Not anymore. After decades of building an empire, the last month has completely brought his reign – and his legacy – to its knees. That hypothetical think piece I had been planning while dozing off to sleep countless times is no more …


Or, is it?

After the harassment claims and the millions of dollars paid out as hush money, Vince McMahon has caused a much more invisible problem with his moronic actions. That problem? His already-complicated legacy is now almost impossible to fully, accurately and fairly articulate. You saw the Smackdown crowd go nuts for the guy when he strutted down the aisle on the very day the initial report against him broke. Shoot, Stephanie McMahon couldn’t even get two minutes into her welcoming speech on this past week’s SmackDown before everyone insisted on chanting “Thank you, Vince.” To say there are still masses and masses of people who support him through thick and thin is an understatement.

But then you also have the group of people who hear “sexual misconduct” and the rest of the sentence, paragraph or story does not matter one bit. And I get that. Some things are unforgivable, and some things overshadow everything else, no matter what accomplishments are achieved in any form of sport, entertainment and everything in between. Case in point: I can’t watch DeShaun Watson throw a football the same way ever again, and I feel safe in assuming that I’m not the only one who feels that way.

Which side is right? And before you rush to answer that question, remember how three-dimensional this issue is. In a lot of ways, it’s analogous to the age-old debate that shines a spotlight on separating the art from the artist. One of the most popular examples of as much is Woody Allen and his films. If you’re a gigantic fan of Annie Hall, but then found out, decades after it was initially released, that Allen might not be the most ethical step-father, will you still love Annie Hall?

Can you look back on the heyday of WWE/F, when Hulkamania was running wild and pro wrestling was growing from the little engine that could into a fully loaded Amtrak station, know that McMahon was at the center of that success, and still appreciate the way WrestleMania revolutionized the business? In light of all this mess, can you still be entertained by McMahon taking the worst Stunner of all time back in April? Knowing that McMahon wasn’t the only executive caught up in these alleged sexual misconduct scandals and other high-level people don’t look great coming out of this … does that make you want to not support this company? Does it make you feel guilty for supporting it for so long?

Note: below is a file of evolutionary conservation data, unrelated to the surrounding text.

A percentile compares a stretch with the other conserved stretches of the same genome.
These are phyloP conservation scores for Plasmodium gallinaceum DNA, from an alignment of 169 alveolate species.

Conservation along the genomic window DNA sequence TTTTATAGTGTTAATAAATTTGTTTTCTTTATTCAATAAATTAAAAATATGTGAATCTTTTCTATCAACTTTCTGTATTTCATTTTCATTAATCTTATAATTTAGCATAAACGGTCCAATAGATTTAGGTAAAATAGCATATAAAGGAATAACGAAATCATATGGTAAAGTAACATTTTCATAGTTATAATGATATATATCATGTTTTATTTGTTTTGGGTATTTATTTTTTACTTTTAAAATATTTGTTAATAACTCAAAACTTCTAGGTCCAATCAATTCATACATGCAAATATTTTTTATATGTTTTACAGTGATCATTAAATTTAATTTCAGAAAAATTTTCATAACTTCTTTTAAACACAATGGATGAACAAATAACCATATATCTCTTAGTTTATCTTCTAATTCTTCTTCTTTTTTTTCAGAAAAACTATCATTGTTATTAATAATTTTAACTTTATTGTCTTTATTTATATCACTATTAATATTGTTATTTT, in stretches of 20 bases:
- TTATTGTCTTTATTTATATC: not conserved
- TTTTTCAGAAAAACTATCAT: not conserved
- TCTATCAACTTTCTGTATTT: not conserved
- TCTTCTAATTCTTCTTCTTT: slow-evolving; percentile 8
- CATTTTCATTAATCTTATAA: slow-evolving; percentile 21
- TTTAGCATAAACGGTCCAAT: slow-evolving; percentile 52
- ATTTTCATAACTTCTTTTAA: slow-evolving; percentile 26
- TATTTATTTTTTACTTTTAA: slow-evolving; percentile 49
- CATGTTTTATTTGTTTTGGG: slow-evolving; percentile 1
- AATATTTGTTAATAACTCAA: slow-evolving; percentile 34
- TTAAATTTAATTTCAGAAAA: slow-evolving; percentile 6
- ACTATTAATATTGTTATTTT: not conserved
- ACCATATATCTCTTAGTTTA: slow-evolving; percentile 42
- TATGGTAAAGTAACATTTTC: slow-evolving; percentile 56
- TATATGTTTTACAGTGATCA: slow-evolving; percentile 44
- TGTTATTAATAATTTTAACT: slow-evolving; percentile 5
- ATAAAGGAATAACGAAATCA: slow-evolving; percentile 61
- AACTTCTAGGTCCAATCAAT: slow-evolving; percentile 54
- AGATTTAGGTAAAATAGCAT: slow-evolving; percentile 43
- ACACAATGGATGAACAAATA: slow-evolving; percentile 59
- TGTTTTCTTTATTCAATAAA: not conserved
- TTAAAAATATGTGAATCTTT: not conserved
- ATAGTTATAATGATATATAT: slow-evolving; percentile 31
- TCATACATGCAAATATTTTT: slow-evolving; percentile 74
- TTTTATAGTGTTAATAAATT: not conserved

Those questions might initially seem easy to answer, but then …


You head online and you see someone like Matt Hardy tweet this:

“I don’t care how this tweet ‘ages’ to be honest. Without WWE & VKM, I don’t have the life & wealth I have now. I am grateful for the opportunity I was allowed & given. I DO NOT condone ANY sexual misconduct & IF @VinceMcMahon is found guilty, I will condemn it.”


I mean, yeah. I don’t blame Matt Hardy for writing that. Those thoughts have been echoed among other wrestlers online and if that’s the stuff we’re seeing online, you have to think some of the personal, non-public conversations among each other are even more supportive. That also doesn’t mean Matt Hardy (as he said) condones any of the things McMahon is being accused of doing. It just means WWE and McMahon gave Matt and his brother a bunch of opportunities to make a bunch of money and they did just that. That’s life stuff. If you can provide for your family as a result of a business, you’re damn well going to thank the business and the people leading it.

Vince McMahon changed a lot of people’s lives for the better – just ask those people. Vince McMahon also changed a lot of people’s lives for the worse – just ask those people, too. I’m not talking booking decisions, unifying titles or trying to push Roman Reigns down everyone’s throats; I’m talking about the old story that he gave Mr. Fuji 10-grand in cash once he heard the guy had fallen on hard times … but I’m also talking about the way he would pull the trigger on firing people weeks after they uprooted their lives to live in Orlando.

It’s the good. It’s the bad …


It’s the complicated.

And the complicated makes this all that much more annoying to ponder. On one hand, I want to ask the supporters – and even the wrestlers like Matt Hardy who so publicly back McMahon – what the guy would have to do in order for them to say, “OK, yeah, he really messed up.” On the other, I want to ask the unwaveringly committed McMahon detractors how they don’t think it’s possible to look back on the guy’s career and think it was one of the most important careers in the history of the industry.